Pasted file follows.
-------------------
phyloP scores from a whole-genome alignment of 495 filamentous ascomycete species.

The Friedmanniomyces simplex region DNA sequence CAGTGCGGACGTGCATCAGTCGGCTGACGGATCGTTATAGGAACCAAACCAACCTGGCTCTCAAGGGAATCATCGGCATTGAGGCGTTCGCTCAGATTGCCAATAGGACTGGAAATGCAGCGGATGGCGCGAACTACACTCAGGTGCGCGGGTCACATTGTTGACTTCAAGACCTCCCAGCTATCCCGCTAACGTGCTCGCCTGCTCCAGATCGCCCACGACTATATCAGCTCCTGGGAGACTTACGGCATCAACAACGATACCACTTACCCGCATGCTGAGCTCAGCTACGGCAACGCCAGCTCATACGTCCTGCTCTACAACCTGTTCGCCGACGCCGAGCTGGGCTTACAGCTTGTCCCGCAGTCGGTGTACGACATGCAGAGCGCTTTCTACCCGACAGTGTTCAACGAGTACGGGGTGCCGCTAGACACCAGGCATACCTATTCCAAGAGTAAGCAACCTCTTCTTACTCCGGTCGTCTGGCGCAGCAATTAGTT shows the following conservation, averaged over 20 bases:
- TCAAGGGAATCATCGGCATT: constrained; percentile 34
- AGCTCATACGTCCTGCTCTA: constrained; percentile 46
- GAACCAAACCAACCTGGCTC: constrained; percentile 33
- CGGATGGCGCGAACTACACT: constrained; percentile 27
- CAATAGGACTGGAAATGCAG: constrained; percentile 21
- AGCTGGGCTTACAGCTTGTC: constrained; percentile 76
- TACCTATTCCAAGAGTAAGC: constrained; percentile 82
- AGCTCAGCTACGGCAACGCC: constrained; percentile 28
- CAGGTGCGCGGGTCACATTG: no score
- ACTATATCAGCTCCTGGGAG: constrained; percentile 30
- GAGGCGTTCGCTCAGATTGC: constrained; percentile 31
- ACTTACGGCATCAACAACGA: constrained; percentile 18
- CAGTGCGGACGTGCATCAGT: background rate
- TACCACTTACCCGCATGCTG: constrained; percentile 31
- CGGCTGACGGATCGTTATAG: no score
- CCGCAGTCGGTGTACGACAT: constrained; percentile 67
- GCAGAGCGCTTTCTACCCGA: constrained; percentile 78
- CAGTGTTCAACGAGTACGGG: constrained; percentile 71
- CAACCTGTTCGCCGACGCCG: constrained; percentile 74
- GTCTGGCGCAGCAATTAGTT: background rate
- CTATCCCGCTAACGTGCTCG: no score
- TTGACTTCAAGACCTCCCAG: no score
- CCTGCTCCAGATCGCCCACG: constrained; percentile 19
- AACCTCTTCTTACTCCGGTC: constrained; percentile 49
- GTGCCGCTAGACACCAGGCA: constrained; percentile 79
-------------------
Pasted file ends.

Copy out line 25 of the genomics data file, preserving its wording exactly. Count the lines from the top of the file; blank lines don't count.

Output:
- CCTGCTCCAGATCGCCCACG: constrained; percentile 19